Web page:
By Howard Schneider and Ann Saphir
WASHINGTON (Reuters) - U.S. Federal Reserve Chair Jerome Powell on Thursday repeated his pledge to keep credit loose and flowing until Americans are back to work, rebutting investors who have openly doubted he can stick to that promise once the pandemic passes and the economy surges on its own.
With vaccines rolling out and the government fiscal taps open "there is good reason to think we will make more progress soon" toward the Fed's goals of maximum employment and 2% sustained inflation, Powell told a Wall Street Journal forum.
But "even if that happens it will take substantial time...We want labor markets consistent with our assessment of maximum employment. That means all of the things," Powell said in reference to hopes for not only a low unemployment rate but wage and job gains that flow to minorities and others often left out of the first stages of an economic rebound.
"I want to be clear about this," Powell said in anchoring the Fed's promise to keep its near zero interest rates and monthly bondbuying intact. Even if prices jump as anticipated this spring, "I expect that we will be patient," and not change monetary policies that need to remain supportive until the economy is "very far along the road to recovery," Powell said.
His comments, likely the last before a press conference on March 17 following the Fed's next policy meeting, set aside concern that a recent rise in U.S. Treasury yields might spell trouble for the Fed as investors push up borrowing costs the central bank wants to keep low for firms and families looking to finance major purchases and investments.
While Powell said the increase was "notable and caught my attention," he did not consider it a "disorderly" move, or one that pushed long-term rates so high the Fed might have to intervene in markets more forcefully to bring them down, such as by increasing its $120 billion in monthly bond purchases.
"Our current policy stance is appropriate," he said.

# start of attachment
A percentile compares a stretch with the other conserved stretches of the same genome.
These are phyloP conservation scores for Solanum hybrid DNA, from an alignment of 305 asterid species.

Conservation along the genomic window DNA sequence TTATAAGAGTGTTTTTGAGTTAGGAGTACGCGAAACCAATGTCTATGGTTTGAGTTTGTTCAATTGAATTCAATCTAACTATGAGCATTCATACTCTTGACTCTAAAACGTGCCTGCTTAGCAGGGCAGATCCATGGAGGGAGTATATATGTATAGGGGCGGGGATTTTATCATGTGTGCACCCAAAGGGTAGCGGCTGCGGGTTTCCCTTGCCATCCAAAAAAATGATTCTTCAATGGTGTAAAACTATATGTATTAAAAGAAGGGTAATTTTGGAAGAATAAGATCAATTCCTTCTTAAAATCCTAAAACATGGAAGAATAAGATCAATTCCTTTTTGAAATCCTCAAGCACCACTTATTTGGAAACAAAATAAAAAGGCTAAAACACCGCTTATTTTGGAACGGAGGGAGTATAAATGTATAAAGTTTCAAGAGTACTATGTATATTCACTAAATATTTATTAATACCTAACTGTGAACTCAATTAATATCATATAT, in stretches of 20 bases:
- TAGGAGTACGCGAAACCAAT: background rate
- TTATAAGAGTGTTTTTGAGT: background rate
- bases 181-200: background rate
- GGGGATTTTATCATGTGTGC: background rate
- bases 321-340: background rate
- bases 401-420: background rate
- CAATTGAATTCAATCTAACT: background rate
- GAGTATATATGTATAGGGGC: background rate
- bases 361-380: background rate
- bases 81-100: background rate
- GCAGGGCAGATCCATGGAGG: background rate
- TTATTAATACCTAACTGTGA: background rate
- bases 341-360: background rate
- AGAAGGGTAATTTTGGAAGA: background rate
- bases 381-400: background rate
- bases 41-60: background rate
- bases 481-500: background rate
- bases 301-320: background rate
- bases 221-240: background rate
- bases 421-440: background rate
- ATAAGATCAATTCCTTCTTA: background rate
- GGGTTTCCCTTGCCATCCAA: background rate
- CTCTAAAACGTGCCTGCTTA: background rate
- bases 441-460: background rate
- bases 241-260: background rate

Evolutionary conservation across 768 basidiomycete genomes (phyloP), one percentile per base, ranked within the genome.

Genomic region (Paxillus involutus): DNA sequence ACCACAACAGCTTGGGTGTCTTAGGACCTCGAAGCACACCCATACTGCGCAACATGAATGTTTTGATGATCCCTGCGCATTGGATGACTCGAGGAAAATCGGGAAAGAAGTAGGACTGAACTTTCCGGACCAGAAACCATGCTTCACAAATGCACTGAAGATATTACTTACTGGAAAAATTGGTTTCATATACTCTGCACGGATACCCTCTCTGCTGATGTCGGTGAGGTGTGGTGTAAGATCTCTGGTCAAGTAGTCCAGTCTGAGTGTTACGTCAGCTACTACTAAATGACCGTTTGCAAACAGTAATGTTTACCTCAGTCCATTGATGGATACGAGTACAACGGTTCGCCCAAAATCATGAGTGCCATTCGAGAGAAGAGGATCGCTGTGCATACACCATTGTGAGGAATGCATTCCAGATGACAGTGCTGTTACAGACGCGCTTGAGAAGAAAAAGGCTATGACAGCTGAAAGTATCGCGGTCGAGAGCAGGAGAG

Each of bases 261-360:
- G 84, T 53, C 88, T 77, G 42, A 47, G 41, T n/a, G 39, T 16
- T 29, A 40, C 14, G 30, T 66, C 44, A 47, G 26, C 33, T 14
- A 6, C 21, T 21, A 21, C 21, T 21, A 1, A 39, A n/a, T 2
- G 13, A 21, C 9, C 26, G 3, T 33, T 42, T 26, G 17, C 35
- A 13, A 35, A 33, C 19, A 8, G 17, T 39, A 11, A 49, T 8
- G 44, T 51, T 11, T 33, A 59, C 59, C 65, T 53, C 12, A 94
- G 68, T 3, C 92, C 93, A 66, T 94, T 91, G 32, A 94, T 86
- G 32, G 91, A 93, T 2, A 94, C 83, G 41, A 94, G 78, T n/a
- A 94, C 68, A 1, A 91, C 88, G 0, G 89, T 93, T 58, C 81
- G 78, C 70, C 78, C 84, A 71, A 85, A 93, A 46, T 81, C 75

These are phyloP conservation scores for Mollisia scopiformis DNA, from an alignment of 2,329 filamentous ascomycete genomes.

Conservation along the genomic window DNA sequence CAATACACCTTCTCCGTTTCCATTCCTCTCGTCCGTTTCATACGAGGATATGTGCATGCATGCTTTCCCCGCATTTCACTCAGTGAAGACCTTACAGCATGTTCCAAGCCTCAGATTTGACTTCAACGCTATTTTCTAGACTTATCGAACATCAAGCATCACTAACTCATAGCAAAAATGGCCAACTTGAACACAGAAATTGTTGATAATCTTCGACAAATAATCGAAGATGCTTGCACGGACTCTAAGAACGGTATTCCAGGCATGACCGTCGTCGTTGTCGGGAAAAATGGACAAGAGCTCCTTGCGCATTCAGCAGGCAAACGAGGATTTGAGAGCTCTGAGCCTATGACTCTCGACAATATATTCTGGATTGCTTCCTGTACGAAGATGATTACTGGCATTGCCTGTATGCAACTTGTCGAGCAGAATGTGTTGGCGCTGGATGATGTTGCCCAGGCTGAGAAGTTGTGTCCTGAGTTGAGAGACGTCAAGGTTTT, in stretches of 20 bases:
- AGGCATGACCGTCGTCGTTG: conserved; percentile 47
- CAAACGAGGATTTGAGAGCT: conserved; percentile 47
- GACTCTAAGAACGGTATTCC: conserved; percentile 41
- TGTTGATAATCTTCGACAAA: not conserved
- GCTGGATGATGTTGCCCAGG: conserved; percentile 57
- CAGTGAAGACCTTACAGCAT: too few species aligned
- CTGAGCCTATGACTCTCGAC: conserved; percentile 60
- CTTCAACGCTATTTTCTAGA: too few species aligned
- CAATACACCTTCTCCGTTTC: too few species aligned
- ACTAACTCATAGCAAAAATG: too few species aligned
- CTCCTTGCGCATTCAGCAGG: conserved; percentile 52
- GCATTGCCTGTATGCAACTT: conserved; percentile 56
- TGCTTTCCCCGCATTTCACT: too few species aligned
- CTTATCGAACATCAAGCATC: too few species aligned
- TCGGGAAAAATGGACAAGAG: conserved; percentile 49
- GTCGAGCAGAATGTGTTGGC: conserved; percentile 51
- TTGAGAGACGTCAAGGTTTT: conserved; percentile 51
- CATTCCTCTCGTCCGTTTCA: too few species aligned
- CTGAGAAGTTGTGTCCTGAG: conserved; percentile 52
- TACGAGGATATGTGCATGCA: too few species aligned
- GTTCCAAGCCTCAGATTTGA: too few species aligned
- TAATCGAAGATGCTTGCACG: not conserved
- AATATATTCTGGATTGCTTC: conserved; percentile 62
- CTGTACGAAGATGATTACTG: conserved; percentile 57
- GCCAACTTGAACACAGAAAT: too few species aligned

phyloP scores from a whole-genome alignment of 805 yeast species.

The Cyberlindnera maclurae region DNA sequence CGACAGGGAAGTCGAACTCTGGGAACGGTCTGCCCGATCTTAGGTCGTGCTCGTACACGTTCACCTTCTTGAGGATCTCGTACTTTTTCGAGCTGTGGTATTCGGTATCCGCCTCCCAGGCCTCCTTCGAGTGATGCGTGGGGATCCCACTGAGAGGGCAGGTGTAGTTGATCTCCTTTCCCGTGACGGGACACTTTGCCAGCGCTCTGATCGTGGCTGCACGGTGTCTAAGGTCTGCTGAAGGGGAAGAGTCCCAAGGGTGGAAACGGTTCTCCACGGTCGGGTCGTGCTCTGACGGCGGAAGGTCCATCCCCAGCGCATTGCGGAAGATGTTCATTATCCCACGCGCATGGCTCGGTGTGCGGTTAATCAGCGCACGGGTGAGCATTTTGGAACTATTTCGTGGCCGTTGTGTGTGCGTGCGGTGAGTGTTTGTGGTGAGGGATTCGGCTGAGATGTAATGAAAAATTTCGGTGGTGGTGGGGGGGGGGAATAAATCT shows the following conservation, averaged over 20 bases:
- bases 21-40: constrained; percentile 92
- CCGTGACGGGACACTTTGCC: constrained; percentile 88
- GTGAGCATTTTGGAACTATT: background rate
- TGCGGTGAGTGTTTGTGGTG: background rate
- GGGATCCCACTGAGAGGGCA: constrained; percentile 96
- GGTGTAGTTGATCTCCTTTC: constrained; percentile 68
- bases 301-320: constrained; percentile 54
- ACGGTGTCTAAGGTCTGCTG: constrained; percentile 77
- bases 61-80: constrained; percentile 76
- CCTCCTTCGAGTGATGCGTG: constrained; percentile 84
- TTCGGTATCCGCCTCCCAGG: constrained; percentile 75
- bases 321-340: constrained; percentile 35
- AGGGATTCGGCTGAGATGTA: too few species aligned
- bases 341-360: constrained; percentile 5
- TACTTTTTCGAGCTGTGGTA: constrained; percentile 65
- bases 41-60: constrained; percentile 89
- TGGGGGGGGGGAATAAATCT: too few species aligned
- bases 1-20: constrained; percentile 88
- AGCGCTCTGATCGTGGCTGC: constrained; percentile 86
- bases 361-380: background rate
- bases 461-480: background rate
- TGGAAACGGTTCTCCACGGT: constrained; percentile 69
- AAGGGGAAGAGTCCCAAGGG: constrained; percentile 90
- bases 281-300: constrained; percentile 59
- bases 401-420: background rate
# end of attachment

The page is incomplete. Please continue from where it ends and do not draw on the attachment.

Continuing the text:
The yield on the 10-year Treasury note rose another 5 basis points as Powell was speaking and signaled no immediate move was imminent from the Fed to cap the increase. Stocks fell.
SETTING THE NARRATIVE
“The market is kind of setting up its own narrative," of a Fed poised to move to hold down bond yields, said Kim Rupert, managing director of global fixed income analysis at Action Economics in San Francisco. "He didn’t push back as strongly against the move that the markets were expecting."
Some analysts thought Powell in his remarks might nod to the Fed's ability to more aggressively intervene and increase its bondbuying if long-term yields keep rising.
But Powell and other Fed policymakers have made it clear that rather than viewing the run-up in bond yields - which has taken the benchmark 10-year Treasury yield to levels not seen since before the pandemic - as a sign of potentially damaging inflation expectations, they see it pointing to confidence in a recovery that has not had much effect on the broader financial conditions the Fed is monitoring.
"We don’t want to see a persistent tightening in broader financial conditions, that’s really the test," Powell said, and so far that broader context remains healthy.
It is a potential moment of inflection for the U.S. economy. Fifty-million people have been at least partially vaccinated against the coronavirus, the rollout is accelerating, and economic growth is expected to follow. Families are sitting on perhaps $1.5 trillion in extra savings they may be eager to spend once it is safe.
Add to that a $1.9 trillion federal spending bill nearing approval in Congress, and economic forecasters expect potentially record-setting U.S. growth this year.
In even the very recent past, that set of circumstances might have led policymakers to conclude inflation was sure to follow, and move to stay ahead of it by reducing the formidable amount of support currently provided to households and firms.
But the Fed now sees inflation as a minimal risk, and has put more weight on achieving and maintaining maximum employment, the second of the two goals set for it by Congress.
“We are committed to staying on the playing field until the job is done…there is still a lot of pain out there,” Powell said.
(Reporting by Howard Schneider and Ann Saphir; Editing by Dan Burns and Andrea Ricci)